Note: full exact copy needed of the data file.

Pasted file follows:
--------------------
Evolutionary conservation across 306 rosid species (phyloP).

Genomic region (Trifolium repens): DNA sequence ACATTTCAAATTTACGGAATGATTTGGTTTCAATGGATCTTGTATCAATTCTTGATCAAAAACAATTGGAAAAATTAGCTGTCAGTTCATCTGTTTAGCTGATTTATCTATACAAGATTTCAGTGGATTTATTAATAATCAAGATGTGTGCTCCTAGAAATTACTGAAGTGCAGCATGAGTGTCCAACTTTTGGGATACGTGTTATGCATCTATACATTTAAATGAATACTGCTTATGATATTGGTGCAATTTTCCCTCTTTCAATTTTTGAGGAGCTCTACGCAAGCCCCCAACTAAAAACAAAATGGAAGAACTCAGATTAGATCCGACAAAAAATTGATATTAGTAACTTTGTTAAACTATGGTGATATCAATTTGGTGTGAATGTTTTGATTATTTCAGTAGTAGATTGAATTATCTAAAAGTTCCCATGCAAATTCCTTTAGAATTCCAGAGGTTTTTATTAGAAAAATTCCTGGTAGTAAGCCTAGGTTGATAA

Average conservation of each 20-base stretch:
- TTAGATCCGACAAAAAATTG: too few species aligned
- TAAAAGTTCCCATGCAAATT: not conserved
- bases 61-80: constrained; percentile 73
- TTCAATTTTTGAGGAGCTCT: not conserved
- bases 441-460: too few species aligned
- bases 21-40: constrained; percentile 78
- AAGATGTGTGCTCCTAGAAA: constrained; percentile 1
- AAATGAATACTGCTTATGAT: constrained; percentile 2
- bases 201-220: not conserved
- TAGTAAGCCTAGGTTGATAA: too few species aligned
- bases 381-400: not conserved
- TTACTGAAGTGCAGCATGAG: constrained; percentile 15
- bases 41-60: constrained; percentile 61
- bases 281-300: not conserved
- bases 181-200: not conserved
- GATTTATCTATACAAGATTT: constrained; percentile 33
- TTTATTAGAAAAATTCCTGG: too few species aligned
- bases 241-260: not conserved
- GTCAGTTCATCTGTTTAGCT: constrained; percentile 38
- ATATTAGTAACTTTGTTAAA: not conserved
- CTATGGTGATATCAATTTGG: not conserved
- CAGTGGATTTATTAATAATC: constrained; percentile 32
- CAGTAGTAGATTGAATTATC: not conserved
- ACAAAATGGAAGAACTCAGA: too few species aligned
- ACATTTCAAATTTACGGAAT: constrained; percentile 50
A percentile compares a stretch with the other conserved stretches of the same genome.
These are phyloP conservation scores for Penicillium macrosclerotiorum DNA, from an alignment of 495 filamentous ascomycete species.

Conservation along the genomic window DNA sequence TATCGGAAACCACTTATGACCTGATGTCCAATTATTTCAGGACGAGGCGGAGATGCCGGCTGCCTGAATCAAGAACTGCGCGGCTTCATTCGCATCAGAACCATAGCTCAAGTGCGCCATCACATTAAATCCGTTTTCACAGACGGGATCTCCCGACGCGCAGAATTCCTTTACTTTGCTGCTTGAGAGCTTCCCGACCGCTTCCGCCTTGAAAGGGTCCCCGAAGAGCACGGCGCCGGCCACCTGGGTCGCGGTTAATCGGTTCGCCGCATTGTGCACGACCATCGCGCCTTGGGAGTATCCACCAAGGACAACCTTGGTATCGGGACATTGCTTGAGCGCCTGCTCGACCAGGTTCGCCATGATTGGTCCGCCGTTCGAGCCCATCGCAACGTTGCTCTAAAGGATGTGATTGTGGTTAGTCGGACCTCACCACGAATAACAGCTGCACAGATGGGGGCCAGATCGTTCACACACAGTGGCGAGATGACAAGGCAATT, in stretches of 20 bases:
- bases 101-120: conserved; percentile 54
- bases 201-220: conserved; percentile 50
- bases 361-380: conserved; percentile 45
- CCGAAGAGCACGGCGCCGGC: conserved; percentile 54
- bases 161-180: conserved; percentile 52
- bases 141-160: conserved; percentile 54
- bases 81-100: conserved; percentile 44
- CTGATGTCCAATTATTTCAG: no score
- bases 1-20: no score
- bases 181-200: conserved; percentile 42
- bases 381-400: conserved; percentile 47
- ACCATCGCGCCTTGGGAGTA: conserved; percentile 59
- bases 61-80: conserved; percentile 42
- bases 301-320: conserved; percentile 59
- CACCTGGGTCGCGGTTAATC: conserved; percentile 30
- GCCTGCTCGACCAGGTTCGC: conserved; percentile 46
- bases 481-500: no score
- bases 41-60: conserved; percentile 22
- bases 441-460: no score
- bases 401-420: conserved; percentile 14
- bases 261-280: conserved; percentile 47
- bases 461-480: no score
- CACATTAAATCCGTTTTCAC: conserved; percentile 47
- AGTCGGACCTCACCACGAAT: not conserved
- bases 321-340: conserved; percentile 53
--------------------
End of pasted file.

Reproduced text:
Evolutionary conservation across 306 rosid species (phyloP).

Genomic region (Trifolium repens): DNA sequence ACATTTCAAATTTACGGAATGATTTGGTTTCAATGGATCTTGTATCAATTCTTGATCAAAAACAATTGGAAAAATTAGCTGTCAGTTCATCTGTTTAGCTGATTTATCTATACAAGATTTCAGTGGATTTATTAATAATCAAGATGTGTGCTCCTAGAAATTACTGAAGTGCAGCATGAGTGTCCAACTTTTGGGATACGTGTTATGCATCTATACATTTAAATGAATACTGCTTATGATATTGGTGCAATTTTCCCTCTTTCAATTTTTGAGGAGCTCTACGCAAGCCCCCAACTAAAAACAAAATGGAAGAACTCAGATTAGATCCGACAAAAAATTGATATTAGTAACTTTGTTAAACTATGGTGATATCAATTTGGTGTGAATGTTTTGATTATTTCAGTAGTAGATTGAATTATCTAAAAGTTCCCATGCAAATTCCTTTAGAATTCCAGAGGTTTTTATTAGAAAAATTCCTGGTAGTAAGCCTAGGTTGATAA

Average conservation of each 20-base stretch:
- TTAGATCCGACAAAAAATTG: too few species aligned
- TAAAAGTTCCCATGCAAATT: not conserved
- bases 61-80: constrained; percentile 73
- TTCAATTTTTGAGGAGCTCT: not conserved
- bases 441-460: too few species aligned
- bases 21-40: constrained; percentile 78
- AAGATGTGTGCTCCTAGAAA: constrained; percentile 1
- AAATGAATACTGCTTATGAT: constrained; percentile 2
- bases 201-220: not conserved
- TAGTAAGCCTAGGTTGATAA: too few species aligned
- bases 381-400: not conserved
- TTACTGAAGTGCAGCATGAG: constrained; percentile 15
- bases 41-60: constrained; percentile 61
- bases 281-300: not conserved
- bases 181-200: not conserved
- GATTTATCTATACAAGATTT: constrained; percentile 33
- TTTATTAGAAAAATTCCTGG: too few species aligned
- bases 241-260: not conserved
- GTCAGTTCATCTGTTTAGCT: constrained; percentile 38
- ATATTAGTAACTTTGTTAAA: not conserved
- CTATGGTGATATCAATTTGG: not conserved
- CAGTGGATTTATTAATAATC: constrained; percentile 32
- CAGTAGTAGATTGAATTATC: not conserved
- ACAAAATGGAAGAACTCAGA: too few species aligned
- ACATTTCAAATTTACGGAAT: constrained; percentile 50
A percentile compares a stretch with the other conserved stretches of the same genome.
These are phyloP conservation scores for Penicillium macrosclerotiorum DNA, from an alignment of 495 filamentous ascomycete species.

Conservation along the genomic window DNA sequence TATCGGAAACCACTTATGACCTGATGTCCAATTATTTCAGGACGAGGCGGAGATGCCGGCTGCCTGAATCAAGAACTGCGCGGCTTCATTCGCATCAGAACCATAGCTCAAGTGCGCCATCACATTAAATCCGTTTTCACAGACGGGATCTCCCGACGCGCAGAATTCCTTTACTTTGCTGCTTGAGAGCTTCCCGACCGCTTCCGCCTTGAAAGGGTCCCCGAAGAGCACGGCGCCGGCCACCTGGGTCGCGGTTAATCGGTTCGCCGCATTGTGCACGACCATCGCGCCTTGGGAGTATCCACCAAGGACAACCTTGGTATCGGGACATTGCTTGAGCGCCTGCTCGACCAGGTTCGCCATGATTGGTCCGCCGTTCGAGCCCATCGCAACGTTGCTCTAAAGGATGTGATTGTGGTTAGTCGGACCTCACCACGAATAACAGCTGCACAGATGGGGGCCAGATCGTTCACACACAGTGGCGAGATGACAAGGCAATT, in stretches of 20 bases:
- bases 101-120: conserved; percentile 54
- bases 201-220: conserved; percentile 50
- bases 361-380: conserved; percentile 45
- CCGAAGAGCACGGCGCCGGC: conserved; percentile 54
- bases 161-180: conserved; percentile 52
- bases 141-160: conserved; percentile 54
- bases 81-100: conserved; percentile 44
- CTGATGTCCAATTATTTCAG: no score
- bases 1-20: no score
- bases 181-200: conserved; percentile 42
- bases 381-400: conserved; percentile 47
- ACCATCGCGCCTTGGGAGTA: conserved; percentile 59
- bases 61-80: conserved; percentile 42
- bases 301-320: conserved; percentile 59
- CACCTGGGTCGCGGTTAATC: conserved; percentile 30
- GCCTGCTCGACCAGGTTCGC: conserved; percentile 46
- bases 481-500: no score
- bases 41-60: conserved; percentile 22
- bases 441-460: no score
- bases 401-420: conserved; percentile 14
- bases 261-280: conserved; percentile 47
- bases 461-480: no score
- CACATTAAATCCGTTTTCAC: conserved; percentile 47
- AGTCGGACCTCACCACGAAT: not conserved
- bases 321-340: conserved; percentile 53